Ryan Cruz sticks to what he knows best. And he has done so for six years, the same time his restaurant Mendokoro Ramenba (his other brands include Kazunori and Yushoken) has been running successfully for.
All along, his whole approach has been to impress someone with something simple and done correctly. It’s a straightforward and basic rule but not the easiest to implement especially when guests have their own set of preferences.
“A lot of us, growing up, always hear that all customers should be treated well,” Cruz says. “But they’re not always right. If they are then you’re not doing your job properly because they know better than you do.”
Over the years, the staff at Mendokoro Ramenba had to fend off so many customers about having no utensils, not allowing food to be taken out, and not serving any dessert. “We had to explain it to them each time. I had so many people telling to my face that we wouldn’t last six months. And that we’re arrogant,” he says.
Cruz recalls one incident that involved a dine-in guest from the United Kingdom who argued with the manager and wouldn’t give up, forcing Cruz to call and settle the situation himself.
Customer: I’ve been led to believe that you wouldn’t allow my yolk to be taken out of my shio maze soba.
Cruz: Yes sir, I apologize. I’m sorry for disappointing you but that’s correct, I can’t allow that.
Customer: What would be the difference if I take the yolk out myself versus you telling the staff to take it out?
Cruz: The difference sir, and I hope you understand, is that I’m asking my staff to break my own rules, which I always try to teach them from the moment they come in—to protect the art form.
The customer continued to make all sorts of arguments but Cruz stood his ground. In the end, the Brit said that he was unhappy and never coming back to the restaurant. Cruz replied with regret and hope that he could eventually respect their beliefs.
Giving credit where it’s due
Cruz has always placed utmost value in the business because he recognizes the collective research, experience, and techniques his chefs have put in to come up with their beloved fare. The ramen looks so simple yet if one knew the amount of effort that goes into it, they will know that it is far from the simplest thing.
The broth alone requires 14 hours of non-stop stirring so it doesn’t burn, while the seasonings took decades to develop. The flour used for their noodles come from Japan where it is made with exact specifications—milled 10 times, more finely than bread flour, to have very low water content.
“I feel that [the business] is a gift by our chefs. If I haven’t taken care of this for the last six years, I would probably never get an opportunity like it again. This was handed to us on a platter. We have the luxury of learning from our chefs who are so unselfish. We attribute our success to them,” adding that “a lot of times when I feel that I’m getting burnt out with the amount of work, I shouldn’t think that I have to do this, I think that I get to do this.”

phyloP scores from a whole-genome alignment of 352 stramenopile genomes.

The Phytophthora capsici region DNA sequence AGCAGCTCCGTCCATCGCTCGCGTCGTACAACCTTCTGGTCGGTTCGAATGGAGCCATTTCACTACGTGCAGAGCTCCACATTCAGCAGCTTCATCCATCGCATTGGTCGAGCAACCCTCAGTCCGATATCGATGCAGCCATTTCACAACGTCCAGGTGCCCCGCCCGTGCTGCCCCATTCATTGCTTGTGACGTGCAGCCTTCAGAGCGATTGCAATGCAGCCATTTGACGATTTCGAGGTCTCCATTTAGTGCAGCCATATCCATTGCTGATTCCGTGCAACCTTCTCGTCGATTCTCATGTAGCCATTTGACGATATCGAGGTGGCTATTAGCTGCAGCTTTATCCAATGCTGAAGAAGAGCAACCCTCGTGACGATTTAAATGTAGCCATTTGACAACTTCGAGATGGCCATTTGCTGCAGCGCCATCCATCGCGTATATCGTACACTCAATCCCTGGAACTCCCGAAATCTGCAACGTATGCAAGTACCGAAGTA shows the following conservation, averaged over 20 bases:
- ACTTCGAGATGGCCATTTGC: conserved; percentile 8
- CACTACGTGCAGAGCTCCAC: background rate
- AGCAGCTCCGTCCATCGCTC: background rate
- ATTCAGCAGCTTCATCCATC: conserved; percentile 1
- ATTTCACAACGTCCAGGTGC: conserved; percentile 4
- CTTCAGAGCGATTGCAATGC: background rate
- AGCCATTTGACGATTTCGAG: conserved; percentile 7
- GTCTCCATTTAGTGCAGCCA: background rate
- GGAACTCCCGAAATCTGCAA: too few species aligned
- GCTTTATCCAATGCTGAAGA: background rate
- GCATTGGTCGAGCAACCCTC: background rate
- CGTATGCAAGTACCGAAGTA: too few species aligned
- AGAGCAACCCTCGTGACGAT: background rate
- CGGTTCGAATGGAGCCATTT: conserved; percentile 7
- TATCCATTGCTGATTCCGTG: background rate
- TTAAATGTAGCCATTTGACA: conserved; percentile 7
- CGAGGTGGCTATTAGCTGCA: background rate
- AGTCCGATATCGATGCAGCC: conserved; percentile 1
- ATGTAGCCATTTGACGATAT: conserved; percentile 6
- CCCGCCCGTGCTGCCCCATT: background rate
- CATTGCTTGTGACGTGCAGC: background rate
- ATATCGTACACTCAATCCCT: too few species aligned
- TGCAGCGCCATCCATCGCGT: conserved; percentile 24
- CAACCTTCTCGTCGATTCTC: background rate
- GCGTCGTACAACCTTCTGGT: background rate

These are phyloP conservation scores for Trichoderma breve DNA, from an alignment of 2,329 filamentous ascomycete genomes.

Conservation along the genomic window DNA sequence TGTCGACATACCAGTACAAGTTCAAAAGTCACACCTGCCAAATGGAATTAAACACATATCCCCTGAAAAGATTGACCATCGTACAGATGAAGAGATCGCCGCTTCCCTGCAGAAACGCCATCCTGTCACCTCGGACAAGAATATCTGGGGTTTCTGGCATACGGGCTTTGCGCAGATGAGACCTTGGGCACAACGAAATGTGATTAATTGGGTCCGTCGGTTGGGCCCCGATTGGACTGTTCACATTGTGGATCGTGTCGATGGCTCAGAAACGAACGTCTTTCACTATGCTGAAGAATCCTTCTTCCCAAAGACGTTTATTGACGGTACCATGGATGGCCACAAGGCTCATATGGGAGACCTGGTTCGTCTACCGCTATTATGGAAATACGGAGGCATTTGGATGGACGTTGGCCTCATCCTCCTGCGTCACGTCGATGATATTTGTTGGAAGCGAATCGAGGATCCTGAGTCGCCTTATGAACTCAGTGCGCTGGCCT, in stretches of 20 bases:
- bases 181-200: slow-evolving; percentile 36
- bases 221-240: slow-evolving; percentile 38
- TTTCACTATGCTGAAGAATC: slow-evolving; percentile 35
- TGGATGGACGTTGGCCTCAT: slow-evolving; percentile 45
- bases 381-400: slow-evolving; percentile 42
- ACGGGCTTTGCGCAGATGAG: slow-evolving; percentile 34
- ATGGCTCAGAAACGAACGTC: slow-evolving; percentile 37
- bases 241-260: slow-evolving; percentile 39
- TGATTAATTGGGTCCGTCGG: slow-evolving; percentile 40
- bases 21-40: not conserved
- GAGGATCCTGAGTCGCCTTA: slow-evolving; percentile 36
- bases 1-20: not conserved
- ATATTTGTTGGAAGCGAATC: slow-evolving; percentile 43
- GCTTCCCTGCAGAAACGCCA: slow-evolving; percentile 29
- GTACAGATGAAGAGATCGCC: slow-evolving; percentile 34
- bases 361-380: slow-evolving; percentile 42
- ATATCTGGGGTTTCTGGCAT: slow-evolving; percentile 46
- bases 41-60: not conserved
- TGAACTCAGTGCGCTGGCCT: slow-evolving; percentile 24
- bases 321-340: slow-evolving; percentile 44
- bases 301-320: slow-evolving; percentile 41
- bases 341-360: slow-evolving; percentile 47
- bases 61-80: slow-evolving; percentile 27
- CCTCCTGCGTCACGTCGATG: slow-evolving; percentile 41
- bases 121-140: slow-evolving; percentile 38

Preserving the art form
Cruz is definitely aware of the opportunity he has at hand, that’s why he treats it like gold and isn’t quick to resort to what the guest wants. “This is why we are who we are. We always value art over commerce.”
He has had customers shout at him, asking him to buy utensils from the nearest grocery store. To which he said absolutely no to. “Because it just wouldn’t be the same. How would you feel if you sat in front of a sushi chef and ate his food with a fork and a knife? I guess people don’t see ramen the same way. There’s not enough reverence for ramen as sushi.”
Not all hope is lost though as there are also people thanking him for being anal about everything and being true to how the Japanese specialty should be served and enjoyed. There are about 50,000 of them actually, all of whom go to any of their three branches, with some lining up for close to three hours just to have a bowl of their ramen. Add to that the six years of being in the business and remaining strong amid tough competition.
“You have to protect your art form and if you have customers who come in and try to take you away from your original intent (which they came to you in the first place), you have to learn how to say no because if it’s not a representation of you, then you should not serve it in the first place.”
Originally published in F&B Report Vol. 15 No. 4